The Greeley Arts Legacy will be inducting their 2020 and 2021 honorees into the Greeley Arts Legacy Hall of Fame.

The event will be held on October 28, 2021 at the Hensel Phelps Theater in the Union Colony Civic Center in Greeley. The event will begin at 7:00 pm and is open free to the public.

 

In order to be selected for the Greeley Arts Legacy Hall of Fame Award, recipients must represent an area of the arts, including but not limited to visual, performing, literary, education, leadership, benefactors, applied, and creatives. The nominee must exhibit a body of work that identifies significant accomplishments, contributions, and has made a substantial commitment to Greeley and its arts community. Residents of the community may nominate individuals or organizations during the nominating period of October – May. Please go to greeleyartslegacy.org for additional information.

Hall of Fame Honorees for 2021

Carl Gerbrandt – Music

Dr. Carl Gerbrandt was a prominent name in the Greeley arts community for over 40 years. As the Director and Conductor of the Greeley Chorale, he directed the 100 voice community choir on six international concert tours and presented ten world premieres. He initiated the Chorale’s English Madrigal Feaste in 1989 and directed the Greeley Childrens Chorale founded by Kay Copley a year later. As the Director of Opera Theater, Voice Professor, and Graduate Student Adviser at the University of Northern Colorado, he brought much to the Greeley community. He retired from UNC in 2005 as Professor Emeritus.

During his lifetime, he sang 70 opera and oratorio roles and directed over 40 operas. He was an author and received numerous international awards, most notably the Visiting Fellow and Scholar research positions from Cambridge University in England. His professional opera directing debut included a staged production of Medelssohn’s “Elijah” at Washington DC’s Kennedy Center and a performance as bass soloist in Handel’s “Messiah” with the Annapolis Naval Academy filmed by PBS-TV and broadcast nationwide. He was also a recipient of the 2010 Lifetime Achievement Award at the National Opera Association. In addition, he received the 2006 Arts Alive Award for his extraordinary service to the arts in the Greeley community. Carl Gerbrandt is survived by his wife Marilyn and daughter Lynee and son Greg.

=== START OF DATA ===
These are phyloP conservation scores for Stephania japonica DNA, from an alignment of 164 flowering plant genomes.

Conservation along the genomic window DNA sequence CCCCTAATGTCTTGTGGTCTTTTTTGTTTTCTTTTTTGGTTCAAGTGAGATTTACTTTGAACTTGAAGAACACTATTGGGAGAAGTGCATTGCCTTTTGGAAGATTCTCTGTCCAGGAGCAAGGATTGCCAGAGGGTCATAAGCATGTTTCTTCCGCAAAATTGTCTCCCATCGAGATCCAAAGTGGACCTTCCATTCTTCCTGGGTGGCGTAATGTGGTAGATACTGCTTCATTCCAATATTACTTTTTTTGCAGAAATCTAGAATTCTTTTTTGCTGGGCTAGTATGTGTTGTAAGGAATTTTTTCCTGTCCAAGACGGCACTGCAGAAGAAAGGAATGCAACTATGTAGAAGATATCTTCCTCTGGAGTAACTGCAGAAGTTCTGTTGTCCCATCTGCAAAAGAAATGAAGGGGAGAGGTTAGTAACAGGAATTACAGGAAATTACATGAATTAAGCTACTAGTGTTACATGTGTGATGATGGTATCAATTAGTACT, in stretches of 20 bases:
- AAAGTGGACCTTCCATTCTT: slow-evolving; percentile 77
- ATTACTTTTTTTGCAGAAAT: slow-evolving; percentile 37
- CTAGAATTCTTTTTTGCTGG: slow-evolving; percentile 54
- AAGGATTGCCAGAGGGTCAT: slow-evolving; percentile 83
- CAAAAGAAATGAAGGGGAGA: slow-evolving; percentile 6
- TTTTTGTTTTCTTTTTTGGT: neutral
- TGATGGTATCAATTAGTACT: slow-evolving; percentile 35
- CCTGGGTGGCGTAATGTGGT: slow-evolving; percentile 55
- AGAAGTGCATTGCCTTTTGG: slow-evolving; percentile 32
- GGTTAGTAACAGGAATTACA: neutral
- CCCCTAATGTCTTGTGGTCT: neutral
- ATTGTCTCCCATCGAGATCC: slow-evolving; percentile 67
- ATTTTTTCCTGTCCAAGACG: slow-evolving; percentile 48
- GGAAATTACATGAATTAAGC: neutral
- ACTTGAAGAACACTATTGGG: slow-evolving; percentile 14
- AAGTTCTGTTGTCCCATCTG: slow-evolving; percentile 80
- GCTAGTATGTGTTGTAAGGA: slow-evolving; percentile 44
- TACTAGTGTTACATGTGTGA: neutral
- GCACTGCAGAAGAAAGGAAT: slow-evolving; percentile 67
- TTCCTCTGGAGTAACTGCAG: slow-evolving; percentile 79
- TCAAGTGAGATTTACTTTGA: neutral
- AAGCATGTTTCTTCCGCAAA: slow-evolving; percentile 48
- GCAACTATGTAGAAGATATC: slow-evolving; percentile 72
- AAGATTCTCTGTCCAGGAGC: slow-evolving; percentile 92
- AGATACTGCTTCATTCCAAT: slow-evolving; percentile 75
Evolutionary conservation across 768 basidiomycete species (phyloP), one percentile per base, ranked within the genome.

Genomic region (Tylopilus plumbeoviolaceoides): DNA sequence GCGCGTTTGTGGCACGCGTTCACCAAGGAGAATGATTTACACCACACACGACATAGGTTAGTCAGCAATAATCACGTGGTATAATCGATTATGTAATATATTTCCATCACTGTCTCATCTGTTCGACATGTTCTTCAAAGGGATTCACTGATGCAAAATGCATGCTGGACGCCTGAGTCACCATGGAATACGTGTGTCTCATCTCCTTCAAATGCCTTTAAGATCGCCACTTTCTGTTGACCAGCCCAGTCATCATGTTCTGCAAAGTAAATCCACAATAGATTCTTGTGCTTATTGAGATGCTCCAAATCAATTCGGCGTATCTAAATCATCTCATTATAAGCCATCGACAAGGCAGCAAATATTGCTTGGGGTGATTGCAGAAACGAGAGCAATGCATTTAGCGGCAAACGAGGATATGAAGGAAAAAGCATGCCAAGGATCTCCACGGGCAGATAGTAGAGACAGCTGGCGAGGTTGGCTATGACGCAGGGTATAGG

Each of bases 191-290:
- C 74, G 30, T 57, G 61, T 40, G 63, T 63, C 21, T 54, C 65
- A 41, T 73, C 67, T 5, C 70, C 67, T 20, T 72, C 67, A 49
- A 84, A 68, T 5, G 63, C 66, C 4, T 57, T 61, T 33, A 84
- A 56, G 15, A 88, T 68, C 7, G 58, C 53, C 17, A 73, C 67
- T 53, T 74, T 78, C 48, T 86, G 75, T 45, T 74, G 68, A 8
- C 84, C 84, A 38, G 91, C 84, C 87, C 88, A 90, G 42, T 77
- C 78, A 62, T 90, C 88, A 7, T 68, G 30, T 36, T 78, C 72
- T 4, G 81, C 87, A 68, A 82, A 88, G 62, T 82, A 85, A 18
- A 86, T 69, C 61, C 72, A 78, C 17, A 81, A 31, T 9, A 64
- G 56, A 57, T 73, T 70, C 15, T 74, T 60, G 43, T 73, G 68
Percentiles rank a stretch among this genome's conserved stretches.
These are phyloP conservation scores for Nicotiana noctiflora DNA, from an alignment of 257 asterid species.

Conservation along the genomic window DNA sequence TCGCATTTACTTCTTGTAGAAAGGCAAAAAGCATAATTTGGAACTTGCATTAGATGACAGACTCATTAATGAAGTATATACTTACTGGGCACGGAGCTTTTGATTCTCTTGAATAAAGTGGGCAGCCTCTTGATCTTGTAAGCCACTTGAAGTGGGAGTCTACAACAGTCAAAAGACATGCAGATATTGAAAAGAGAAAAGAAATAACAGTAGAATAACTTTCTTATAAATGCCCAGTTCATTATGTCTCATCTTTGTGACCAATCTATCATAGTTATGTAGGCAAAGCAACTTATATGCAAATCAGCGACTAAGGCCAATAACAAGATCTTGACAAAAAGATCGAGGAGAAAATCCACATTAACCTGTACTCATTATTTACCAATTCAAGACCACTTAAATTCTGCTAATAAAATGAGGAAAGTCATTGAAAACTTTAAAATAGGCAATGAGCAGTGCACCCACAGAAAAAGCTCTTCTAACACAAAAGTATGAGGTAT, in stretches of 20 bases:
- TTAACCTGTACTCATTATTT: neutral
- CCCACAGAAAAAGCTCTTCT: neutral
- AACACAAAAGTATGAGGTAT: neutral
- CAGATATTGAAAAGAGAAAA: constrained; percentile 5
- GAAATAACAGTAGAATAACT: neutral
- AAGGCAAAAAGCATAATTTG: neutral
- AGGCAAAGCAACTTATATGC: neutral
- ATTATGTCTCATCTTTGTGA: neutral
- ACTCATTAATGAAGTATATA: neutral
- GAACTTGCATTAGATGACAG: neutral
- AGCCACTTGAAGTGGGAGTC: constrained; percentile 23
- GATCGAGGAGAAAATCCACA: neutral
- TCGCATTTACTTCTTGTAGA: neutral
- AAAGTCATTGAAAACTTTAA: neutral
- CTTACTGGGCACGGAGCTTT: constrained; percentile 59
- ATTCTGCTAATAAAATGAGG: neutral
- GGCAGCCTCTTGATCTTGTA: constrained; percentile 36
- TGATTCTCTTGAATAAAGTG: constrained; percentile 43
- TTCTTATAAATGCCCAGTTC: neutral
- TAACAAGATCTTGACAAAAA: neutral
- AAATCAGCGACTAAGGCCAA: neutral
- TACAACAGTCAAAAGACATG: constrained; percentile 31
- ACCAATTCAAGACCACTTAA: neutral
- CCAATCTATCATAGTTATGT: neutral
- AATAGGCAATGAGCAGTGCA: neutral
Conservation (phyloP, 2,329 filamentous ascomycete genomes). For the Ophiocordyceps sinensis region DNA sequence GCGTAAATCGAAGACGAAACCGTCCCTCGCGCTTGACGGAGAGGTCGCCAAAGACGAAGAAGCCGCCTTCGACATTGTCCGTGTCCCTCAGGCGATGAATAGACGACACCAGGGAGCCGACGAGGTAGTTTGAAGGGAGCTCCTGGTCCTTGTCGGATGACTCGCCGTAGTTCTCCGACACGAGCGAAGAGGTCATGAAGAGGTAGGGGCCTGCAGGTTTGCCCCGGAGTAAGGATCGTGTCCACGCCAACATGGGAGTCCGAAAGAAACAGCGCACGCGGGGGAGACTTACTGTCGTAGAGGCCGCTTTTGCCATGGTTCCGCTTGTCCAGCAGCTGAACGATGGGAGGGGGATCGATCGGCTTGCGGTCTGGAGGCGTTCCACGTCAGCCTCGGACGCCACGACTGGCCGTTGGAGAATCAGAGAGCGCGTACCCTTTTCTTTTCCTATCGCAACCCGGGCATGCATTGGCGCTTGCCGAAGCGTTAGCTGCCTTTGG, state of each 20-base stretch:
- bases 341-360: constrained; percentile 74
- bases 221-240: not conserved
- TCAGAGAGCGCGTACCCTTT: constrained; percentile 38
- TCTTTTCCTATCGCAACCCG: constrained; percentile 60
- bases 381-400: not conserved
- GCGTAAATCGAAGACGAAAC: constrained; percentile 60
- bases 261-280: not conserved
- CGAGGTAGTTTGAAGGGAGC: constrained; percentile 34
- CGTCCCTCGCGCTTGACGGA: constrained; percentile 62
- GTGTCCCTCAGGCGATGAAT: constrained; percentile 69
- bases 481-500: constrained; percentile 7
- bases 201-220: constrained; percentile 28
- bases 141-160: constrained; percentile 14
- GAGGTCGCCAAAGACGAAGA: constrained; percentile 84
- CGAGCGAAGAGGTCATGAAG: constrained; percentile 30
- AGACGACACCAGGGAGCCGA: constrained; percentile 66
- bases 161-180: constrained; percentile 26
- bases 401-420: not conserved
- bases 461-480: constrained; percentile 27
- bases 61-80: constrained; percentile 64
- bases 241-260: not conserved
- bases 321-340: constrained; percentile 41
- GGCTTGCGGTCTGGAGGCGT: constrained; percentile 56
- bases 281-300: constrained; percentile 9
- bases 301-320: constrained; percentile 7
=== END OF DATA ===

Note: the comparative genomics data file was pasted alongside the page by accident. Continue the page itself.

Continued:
Judith Meyers – Visual Art

Judith Philipp Meyers spent her life using art to inspire and educate others. She was involved in the Greeley community for over 50 years as an artist, teacher, social activist and philanthropist. After obtaining her BA and MA in Art Education, she taught in the public school systems in Iowa, Oklahoma and Illinois and also in Germany and France. After relocating to Greeley with her family in 1964, she became active in many community projects, including being hired as the school district’s first art teacher in a trial program. Her success allowed for the replication of her program to be developed throughout the district. In addition, to teaching, she was the founder of the Creative Arts Center in Greeley as well as founder and puppeteer of the Meadowlark Theatre. Her other notable involvement came as a founding member of Madison and Main Gallery, Greeley’s local art cooperative. From her paper-cuts, watercolors, calligraphy, puppetry, quilting and sculpture (posthumously), she used her art to provide a voice regarding many various social issues.

Some of Judith’s art include commissioned pieces located at the Greeley Recreation Center, The Active Adult Center, the welcome arch at Centennial Village is based on her paper-cut of the village. Her Meadowlark Theater puppets are part of the collection of the Greeley History Museum. In addition, Judith had solo art exhibitions throughout the state and in Greeley, most notably at the Mari Michener Art Gallery and Tointon Gallery. Her depicted paper cut sculptures are included in the Uptown Tree collection as part of the City’s Public Art program. She donated a great deal of art and time to the community. Judith is survived by her daughter Liza Sigel, son Brad and families.